- Associated Press - Monday, May 5, 2014

McALLEN, Texas (AP) - In a story May 4 about corruption in South Texas, The Associated Press reported the wrong date for former Hidalgo County Sheriff Lupe Trevino’s resignation. Trevino resigned March 28, not in April.

A corrected version of the story is below:

South Texas corruption scandals spur reflection

String of high-profile public-corruption cases spurs reflection in South Texas


Associated Press

McALLEN, Texas (AP) - The corruption started small. Seized cash that didn’t make it into evidence. A package of cocaine slipped behind a bulletproof vest and spirited out of a raided house.

It escalated to a local drug unit forcing people to order drugs if the cops didn’t find any in their home, ripping off drug loads for resale and escorting cars ferrying 40-pound cocaine shipments. For the local sheriff’s son, a former police officer, the schemes funded late nights in clubs and trips to Las Vegas while he lived with his parents.

In the end, it earned him 17 years in prison and piled yet another public disgrace onto a region buffeted by them in the past year. Nine former lawmen were sentenced on federal drug charges here last week; the former Hidalgo County sheriff and other members of his inner circle are awaiting theirs in separate cases.

The Rio Grande Valley, a cluster of counties in southernmost Texas along the Mexico border, survives on commerce licit and illicit. By any standard, it has suffered a string of high-profile public corruption cases in the past year that has left officials here with the challenge of winning back the public’s confidence.

“It’s a hard thing to do to get this trust back,” said Eddie Guerra who was appointed as Hidalgo County’s interim sheriff in the scandal’s wake.

In neighboring Cameron County, a state judge, the district attorney and a handful of lawyers, including a former state lawmaker, were taken down in a bribery investigation for selling justice on the cheap. Some blasted Republican gubernatorial candidate and Attorney General Greg Abbott earlier this year when in reference to that scandal, he said, “This creeping corruption resembles third-world country practices that erode the social fabric of our communities.” He later emphasized that the corruption was not unique to South Texas.

In tiny Progreso, a father and his two sons - one the mayor, the other the school board president - pleaded guilty to essentially selling public contracts to whoever agreed to line their pockets.

Each scandal was shocking in its audacity and callousness. And far from one bad apple, the Hidalgo and Cameron county cases were corruption by the dozen. Together they left the demoralizing impression that federal corruption investigations could go as far here as the Justice Department wanted.

In handing down the sentences last week to the nine former police officers and sheriff’s deputies in what became known as the “Panama Unit” case - not all were members of that drug unit - U.S. District Judge Randy Crane emphasized the damage they had done.

“Honest law enforcement is a cornerstone of a civilized society,” he said. “You have to have honesty in law enforcement or you won’t have a nation of laws without that. What you and the others have done has really shattered the confidence people have in law enforcement.”

Guerra, the new sheriff with a prodigious mustache and direct manner, is now in charge of repairing that damage in Hidalgo County until voters can elect a new sheriff in the fall.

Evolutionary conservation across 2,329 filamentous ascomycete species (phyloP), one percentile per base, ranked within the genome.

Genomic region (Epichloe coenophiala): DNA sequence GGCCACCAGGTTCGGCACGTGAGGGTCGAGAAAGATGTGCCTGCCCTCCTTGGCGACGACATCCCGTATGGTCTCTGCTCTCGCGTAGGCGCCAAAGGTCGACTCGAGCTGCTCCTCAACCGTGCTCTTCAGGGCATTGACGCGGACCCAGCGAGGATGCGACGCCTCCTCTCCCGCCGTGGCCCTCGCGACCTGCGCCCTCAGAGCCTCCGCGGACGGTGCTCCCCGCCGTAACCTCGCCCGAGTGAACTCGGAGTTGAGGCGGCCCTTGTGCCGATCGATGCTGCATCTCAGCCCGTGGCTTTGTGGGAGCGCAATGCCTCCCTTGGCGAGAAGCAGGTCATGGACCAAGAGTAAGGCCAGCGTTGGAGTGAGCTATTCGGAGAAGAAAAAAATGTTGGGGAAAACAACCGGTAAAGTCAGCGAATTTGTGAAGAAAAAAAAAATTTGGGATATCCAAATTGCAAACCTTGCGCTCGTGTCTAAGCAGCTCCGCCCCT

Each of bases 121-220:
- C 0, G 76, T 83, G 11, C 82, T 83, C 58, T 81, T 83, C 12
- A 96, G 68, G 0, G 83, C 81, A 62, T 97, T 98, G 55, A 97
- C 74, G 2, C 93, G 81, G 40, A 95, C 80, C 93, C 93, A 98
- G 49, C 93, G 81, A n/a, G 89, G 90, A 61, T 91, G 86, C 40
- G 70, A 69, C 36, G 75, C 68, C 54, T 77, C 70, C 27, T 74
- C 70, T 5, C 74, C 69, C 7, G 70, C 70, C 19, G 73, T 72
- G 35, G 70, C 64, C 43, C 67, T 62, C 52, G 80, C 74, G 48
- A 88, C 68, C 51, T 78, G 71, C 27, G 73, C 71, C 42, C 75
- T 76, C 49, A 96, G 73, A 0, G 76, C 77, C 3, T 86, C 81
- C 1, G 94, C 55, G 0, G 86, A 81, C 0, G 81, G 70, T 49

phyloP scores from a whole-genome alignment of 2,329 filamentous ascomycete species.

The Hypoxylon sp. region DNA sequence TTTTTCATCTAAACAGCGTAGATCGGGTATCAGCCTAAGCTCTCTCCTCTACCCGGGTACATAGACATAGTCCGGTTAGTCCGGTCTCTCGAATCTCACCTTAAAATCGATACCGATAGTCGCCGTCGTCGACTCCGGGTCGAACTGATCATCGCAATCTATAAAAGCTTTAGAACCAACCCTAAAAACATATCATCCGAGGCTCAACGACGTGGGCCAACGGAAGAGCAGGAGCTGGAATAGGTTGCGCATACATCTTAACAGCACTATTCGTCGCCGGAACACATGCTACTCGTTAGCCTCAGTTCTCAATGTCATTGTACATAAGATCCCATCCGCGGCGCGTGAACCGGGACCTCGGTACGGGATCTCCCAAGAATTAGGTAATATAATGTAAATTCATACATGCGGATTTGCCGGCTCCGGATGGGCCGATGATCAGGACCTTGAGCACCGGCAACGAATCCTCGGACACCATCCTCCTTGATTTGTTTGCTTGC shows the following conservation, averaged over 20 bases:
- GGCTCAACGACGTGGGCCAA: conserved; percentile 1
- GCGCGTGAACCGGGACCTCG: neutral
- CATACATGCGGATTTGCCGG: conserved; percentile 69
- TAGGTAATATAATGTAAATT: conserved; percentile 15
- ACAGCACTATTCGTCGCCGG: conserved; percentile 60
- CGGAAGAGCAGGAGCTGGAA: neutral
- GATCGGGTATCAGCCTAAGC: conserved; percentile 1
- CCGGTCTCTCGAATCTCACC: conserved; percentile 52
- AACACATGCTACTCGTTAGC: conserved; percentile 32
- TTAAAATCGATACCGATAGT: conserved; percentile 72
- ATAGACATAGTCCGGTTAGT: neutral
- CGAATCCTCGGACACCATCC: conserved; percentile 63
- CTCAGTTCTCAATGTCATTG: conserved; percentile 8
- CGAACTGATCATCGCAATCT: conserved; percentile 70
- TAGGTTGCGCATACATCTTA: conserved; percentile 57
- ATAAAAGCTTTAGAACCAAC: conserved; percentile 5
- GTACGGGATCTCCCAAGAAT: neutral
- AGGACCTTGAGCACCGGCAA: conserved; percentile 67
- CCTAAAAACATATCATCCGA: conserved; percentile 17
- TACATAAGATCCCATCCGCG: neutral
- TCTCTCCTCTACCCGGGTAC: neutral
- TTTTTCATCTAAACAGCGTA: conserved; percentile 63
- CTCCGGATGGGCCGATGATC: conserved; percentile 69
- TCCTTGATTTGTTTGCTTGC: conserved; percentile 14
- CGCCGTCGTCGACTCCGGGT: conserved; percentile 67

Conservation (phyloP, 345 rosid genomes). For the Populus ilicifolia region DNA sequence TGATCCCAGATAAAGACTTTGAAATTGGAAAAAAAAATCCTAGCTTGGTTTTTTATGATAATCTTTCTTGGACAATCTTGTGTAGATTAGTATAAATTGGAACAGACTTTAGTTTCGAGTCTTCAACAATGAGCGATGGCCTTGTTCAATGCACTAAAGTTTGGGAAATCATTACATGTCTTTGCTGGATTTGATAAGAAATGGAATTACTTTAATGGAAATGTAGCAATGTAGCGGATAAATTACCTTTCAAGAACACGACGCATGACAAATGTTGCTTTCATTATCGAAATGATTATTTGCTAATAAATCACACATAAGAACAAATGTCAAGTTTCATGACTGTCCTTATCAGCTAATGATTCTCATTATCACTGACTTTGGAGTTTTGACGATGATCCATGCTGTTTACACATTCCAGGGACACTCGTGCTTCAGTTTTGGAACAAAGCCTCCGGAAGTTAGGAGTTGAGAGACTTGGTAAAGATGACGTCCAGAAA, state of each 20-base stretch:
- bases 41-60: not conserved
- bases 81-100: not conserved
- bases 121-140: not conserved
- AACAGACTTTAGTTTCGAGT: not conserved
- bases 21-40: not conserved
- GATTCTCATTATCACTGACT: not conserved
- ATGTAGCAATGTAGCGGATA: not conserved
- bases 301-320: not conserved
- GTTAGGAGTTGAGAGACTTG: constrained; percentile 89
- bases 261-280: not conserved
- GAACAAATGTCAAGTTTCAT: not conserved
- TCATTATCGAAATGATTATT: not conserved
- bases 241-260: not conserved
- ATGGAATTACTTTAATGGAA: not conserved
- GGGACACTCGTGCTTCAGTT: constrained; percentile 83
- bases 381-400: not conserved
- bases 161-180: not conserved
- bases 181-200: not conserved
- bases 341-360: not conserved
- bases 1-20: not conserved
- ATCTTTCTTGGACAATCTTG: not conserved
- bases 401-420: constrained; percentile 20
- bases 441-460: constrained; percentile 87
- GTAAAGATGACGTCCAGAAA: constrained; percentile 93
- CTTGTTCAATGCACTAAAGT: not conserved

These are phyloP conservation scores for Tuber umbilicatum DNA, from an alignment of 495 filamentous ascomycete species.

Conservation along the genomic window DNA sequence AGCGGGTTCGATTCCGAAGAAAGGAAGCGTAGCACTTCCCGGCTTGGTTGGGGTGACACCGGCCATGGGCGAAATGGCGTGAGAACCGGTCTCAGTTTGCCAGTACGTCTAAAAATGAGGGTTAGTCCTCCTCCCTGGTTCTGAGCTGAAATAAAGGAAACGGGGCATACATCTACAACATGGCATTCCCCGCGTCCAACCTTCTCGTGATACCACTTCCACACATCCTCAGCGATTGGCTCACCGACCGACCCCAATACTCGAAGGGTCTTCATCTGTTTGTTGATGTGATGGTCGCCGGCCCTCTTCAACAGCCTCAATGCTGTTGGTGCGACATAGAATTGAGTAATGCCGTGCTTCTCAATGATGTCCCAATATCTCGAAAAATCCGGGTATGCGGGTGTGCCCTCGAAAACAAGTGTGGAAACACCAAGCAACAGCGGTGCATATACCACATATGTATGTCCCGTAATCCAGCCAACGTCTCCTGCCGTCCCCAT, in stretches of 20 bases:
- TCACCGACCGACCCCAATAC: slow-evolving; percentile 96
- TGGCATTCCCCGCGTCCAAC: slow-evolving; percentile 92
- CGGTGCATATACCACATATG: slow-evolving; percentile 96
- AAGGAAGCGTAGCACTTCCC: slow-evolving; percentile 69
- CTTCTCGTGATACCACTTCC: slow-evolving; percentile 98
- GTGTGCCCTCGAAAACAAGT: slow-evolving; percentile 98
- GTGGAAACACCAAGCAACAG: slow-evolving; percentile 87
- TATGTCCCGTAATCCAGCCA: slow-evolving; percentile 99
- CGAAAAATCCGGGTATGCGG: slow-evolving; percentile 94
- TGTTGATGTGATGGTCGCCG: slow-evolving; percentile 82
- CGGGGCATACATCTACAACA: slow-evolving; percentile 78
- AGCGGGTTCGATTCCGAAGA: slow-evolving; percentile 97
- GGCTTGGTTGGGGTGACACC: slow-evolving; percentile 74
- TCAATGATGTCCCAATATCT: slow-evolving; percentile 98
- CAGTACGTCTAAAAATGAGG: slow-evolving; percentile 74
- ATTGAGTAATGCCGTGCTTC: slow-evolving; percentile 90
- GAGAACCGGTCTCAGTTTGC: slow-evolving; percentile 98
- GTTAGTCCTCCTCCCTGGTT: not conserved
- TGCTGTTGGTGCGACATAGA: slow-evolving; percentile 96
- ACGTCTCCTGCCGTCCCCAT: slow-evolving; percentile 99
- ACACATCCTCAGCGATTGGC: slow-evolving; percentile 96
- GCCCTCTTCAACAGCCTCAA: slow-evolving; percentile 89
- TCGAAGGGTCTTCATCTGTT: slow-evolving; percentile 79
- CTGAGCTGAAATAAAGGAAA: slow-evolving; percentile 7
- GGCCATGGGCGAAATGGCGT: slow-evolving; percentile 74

A day after the sentencings, Guerra said he had spent the morning returning calls from citizens still boiling with frustration about the misdeeds that occurred under his predecessor.

Former Sheriff Lupe Trevino resigned March 28 and on April 14 pleaded guilty to money laundering for taking money from a drug trafficker. He had disavowed any knowledge of his son’s activities and proclaimed his own honesty.

“Now we know he’s not (honest),” Guerra said. “He had us fooled. They feel violated.”

He acknowledged the cumulative impact of the region’s scandals. “We put trust in our elected officials and they turn around and they do this.”

Guerra repeated the old maxim about trust being an easy thing to break and a very difficult thing to repair. “It’s going to be very hard for some of these citizens to trust,” he said.

Walt Oesterle, 78, said he voted for Trevino in the last election and remains in shock over his betrayal.

“I’m just really disappointed,” Oesterle said.

Searching for an explanation, Oesterle landed on the area’s poverty and the lure of cash associated with the drug business.

“It’s that drug money that does it,” he said. “It’s just tempting, I guess.”

Drug money was at the center of the Panama Unit scandal, but the Progreso mess involved public dollars and the Cameron County judicial debacle was fueled by people who could pay to make sure justice went their way.

Eric Uslaner, a professor of government and politics at the University of Maryland who has written extensively on the relationship of corruption and trust, said corruption is rooted in economic inequality. The Rio Grande Valley is one of the poorest areas in the nation.

“That leads to corruption because people are willing to tolerate corruption among leaders that they see as defending their interests against other leaders who might exploit them from other groups,” he said. That only yields more inequality and less trust in strangers. It feeds on itself, he said.

Danella Hughes, chairwoman of Leadership McAllen, an organization that mentors young adults with leadership potential, said the group discusses the corruption cases and tries to learn from them.

“We really don’t want that perception down here,” she said. “It’s frustrating. Every time a leader is taken down we take it to account.

“We acknowledge that it’s happening. We’re more of, ‘How do we prevent it?’”

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